I took a break and had a toes-up on the lawn while the dogs, cats and Carly wandered around me and the yard. There are ancient maple, hemlock, oak and tamarack trees in the yard which provide shelter, shade and color at varying times of the year. While the dogs alternatively gave me sloppy kisses, then trailed the scent of something, I watched the tree branches move lazily against the sky.
Do trees live in three-quarter time, rooted to the ground and struggling to be free? In days of old, before the Fall, did trees roam the earth, clapping their branches in praise to the Almighty? Are they, now, conscious beings, doomed, or permitted, to live at a slower pace? The Good Book says, “a time to be born and a time to die” but it doesn’t say if all living things are living at the same pace but in their own time, in their own space.
This season of grief, of mourning, since Dave died, leaves me with no one to talk to. No one who looks at me other than strangely when I talk about trees as cognizant beings.
Some years back, Tumbleweed was a rescue, as are so many here on the farm, including Dave and I. He and I rescued each other, a gift of grace from Abba. Tumbles was a birthday gift from Dave; this black American Curly mare who had known harshness, perhaps mistreatment, in her early life. When Dave found out we had to pay for the privilege of rescuing her, he shook his head and muttered, “Only you would pay to rescue.” I brought her home and put her in a small lot where she had fresh water and I could feed and touch her every day. I wanted her to get used to me, to begin to trust me and I, to trust her.
As I was coming or going, she would come to the fence to watch me and nicker a greeting. The dogs and I would go into her lot to give her love and she would patiently stand, letting me brush her. When I started to move away, she blocked my path; she wanted more love and attention. When I told her, “Later”, she would prance off sideways, keeping me in her line of vision and, all of a sudden, would throw her head up and begin racing the small lot, bucking and kicking and watching me watch her antics. Tumbleweed ran for the pure joy of knowing I took joy in watching and she’d run in larger circles around me, but always, watching me, watching. It was a memory moment and a good one; this farm is full of such moments and some threaten to overwhelm, then suffocate.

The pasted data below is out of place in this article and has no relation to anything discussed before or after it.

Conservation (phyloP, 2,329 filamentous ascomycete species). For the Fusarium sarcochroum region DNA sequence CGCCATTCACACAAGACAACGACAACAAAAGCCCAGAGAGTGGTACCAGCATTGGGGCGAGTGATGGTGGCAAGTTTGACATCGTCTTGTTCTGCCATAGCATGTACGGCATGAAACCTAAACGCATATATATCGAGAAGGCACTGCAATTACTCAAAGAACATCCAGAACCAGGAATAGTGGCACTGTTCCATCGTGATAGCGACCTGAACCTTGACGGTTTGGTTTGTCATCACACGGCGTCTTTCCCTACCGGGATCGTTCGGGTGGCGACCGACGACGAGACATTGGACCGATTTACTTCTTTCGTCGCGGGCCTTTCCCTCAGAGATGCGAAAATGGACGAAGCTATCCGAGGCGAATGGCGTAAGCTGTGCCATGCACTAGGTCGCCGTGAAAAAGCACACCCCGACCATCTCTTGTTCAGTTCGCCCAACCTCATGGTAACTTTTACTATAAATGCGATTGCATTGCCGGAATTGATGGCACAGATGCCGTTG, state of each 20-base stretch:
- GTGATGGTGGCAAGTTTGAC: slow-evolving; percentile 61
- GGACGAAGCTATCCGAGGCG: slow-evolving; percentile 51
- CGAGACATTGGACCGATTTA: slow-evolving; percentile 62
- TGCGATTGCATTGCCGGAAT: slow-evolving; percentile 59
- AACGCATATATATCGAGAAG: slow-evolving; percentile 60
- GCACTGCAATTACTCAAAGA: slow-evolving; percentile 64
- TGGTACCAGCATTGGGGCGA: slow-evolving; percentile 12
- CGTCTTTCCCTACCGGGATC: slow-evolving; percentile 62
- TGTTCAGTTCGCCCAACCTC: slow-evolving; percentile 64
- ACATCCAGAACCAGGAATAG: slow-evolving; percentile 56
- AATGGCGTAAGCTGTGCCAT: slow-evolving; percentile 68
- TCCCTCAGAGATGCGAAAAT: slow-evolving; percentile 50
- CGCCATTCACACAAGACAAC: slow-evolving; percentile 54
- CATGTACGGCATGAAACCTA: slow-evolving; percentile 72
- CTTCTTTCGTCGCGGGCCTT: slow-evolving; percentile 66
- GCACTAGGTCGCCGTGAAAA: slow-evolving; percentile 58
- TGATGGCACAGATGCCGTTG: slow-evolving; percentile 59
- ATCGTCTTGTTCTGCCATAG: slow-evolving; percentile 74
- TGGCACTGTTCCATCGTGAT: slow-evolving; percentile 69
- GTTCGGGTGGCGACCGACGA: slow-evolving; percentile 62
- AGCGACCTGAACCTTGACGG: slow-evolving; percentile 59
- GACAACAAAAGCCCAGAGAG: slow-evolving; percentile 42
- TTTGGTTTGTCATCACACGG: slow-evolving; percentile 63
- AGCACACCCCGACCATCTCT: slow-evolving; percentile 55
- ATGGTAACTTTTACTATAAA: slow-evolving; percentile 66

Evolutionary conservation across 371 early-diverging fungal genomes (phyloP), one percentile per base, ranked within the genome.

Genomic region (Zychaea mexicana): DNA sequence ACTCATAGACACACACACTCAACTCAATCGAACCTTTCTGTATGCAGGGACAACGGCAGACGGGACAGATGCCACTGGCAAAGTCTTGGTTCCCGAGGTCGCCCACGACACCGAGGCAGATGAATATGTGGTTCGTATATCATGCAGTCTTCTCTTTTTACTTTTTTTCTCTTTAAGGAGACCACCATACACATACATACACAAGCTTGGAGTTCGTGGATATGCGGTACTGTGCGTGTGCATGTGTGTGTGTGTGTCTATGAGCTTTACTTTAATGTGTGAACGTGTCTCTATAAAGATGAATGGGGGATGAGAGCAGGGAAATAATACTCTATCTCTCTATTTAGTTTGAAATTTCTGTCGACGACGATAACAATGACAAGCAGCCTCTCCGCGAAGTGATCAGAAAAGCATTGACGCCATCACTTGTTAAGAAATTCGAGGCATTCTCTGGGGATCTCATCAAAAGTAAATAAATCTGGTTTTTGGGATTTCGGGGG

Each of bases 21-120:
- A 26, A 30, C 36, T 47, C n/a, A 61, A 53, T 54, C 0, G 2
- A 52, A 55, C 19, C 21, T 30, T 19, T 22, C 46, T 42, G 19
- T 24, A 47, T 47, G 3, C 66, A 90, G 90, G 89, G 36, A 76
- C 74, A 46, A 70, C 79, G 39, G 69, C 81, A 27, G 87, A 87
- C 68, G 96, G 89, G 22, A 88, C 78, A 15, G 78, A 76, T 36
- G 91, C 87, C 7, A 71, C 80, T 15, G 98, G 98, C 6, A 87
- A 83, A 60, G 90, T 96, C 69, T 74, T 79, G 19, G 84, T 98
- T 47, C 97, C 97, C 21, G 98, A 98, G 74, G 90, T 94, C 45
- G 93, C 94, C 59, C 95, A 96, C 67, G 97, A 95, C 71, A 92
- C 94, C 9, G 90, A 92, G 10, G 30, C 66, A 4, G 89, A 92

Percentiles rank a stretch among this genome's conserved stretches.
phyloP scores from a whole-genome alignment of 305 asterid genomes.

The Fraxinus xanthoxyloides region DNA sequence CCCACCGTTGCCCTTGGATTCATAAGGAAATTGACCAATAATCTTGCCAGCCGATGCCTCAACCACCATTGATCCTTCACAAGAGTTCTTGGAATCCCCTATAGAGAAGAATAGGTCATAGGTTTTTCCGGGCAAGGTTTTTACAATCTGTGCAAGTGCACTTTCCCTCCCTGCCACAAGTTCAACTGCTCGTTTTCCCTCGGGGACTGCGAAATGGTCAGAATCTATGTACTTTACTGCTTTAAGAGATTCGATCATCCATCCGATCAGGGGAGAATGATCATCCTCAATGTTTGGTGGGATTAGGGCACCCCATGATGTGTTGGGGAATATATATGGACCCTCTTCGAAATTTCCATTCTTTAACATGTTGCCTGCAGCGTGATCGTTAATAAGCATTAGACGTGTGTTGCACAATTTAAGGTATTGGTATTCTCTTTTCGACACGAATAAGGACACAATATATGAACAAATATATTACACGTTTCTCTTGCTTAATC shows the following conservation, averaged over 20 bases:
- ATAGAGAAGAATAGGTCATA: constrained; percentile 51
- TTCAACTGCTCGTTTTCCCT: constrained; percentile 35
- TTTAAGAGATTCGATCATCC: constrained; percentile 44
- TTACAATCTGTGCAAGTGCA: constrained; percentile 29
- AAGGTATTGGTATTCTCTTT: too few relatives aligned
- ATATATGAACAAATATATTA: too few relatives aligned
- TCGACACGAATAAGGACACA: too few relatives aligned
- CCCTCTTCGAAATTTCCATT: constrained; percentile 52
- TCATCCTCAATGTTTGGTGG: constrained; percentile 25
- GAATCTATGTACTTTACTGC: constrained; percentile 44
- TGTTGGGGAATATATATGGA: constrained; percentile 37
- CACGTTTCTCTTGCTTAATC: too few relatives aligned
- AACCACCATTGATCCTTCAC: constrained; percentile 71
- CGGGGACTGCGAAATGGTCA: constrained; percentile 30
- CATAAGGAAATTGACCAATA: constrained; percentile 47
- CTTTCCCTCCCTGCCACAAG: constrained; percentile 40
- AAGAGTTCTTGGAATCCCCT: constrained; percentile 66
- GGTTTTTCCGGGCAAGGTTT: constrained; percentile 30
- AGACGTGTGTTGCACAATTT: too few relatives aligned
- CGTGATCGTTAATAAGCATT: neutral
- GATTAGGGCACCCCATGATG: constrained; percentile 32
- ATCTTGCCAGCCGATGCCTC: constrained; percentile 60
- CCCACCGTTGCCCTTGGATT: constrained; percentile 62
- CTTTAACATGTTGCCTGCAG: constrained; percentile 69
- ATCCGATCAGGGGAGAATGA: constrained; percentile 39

If you’re still reading, say a prayer for those of us here at Thistle Cove Farm. Especially me…for good health, safety and wisdom to take care of those in my stewardship. For me to prepare us for winter, for me to have the heart to keep going. When Dave first died, I thought the grief would kill me; now I’m afraid it won’t. When Joy, his wife, died, C. S. Lewis wrote in A Grief Observed, “Her absence is the sky and spread over everything.” O dear God, how this strikes me at my core! Lewis also wrote, “When I lay these questions before God I get no answer. But a rather special sort of ‘No answer.’ It is not the locked door. It is more like a silent, certainly not uncompassionate, gaze. As though He shook His head not in refusal but waiving the question. Like, ‘Peace, child;you don’t understand.'” (emphasis mine)
They are both right, I don’t understand and thought I’d be further along by now. When I first met Dave, Cathy had been dead for eleven months. I confess, I remember thinking, “Why does it still hurt you like it does? Why are you still grieving so desperately?”
God, help me, now I understand and, almost, wish I didn’t.
Grief is physical and damn hard work. It’s unrelenting in its assault, a constant daily fight and the only peace I get is when I’m asleep. Thank God, I sleep well due, I’m sure, to the physically demanding work of keeping the house, farm and animals.
It’s a tender work, tenuous at best, living the grief down and trying to move forward. Just last week, a young woman asked, “What’s it like, burying a spouse, the work of grieving?” I told her, “Nothing I’d wish on my worst enemy” and yet, most of us will experience it. Statistics show women are widowed, on an average, at age 52 and more women than men will bury their spouse. Even so, there’s no joy in knowing.
It’s a cycle, this circle of birth, life and death. Once born, everything has a season of life and then death no matter if it’s trees, grass, animals or humans. I’m not sure about the trees and grass but I do know animals and humans grieve; desperately in some cases, and some never, quite, move on. It’s not that they aren’t willing but they aren’t able and only God knows and, right now, He’s not saying other than, perhaps,
Joining with Jen at Finding Heaven Today, the Soli Deo Gloria party.
Blessings ~ many, but for the life of me, I can’t see through the tears to count them ~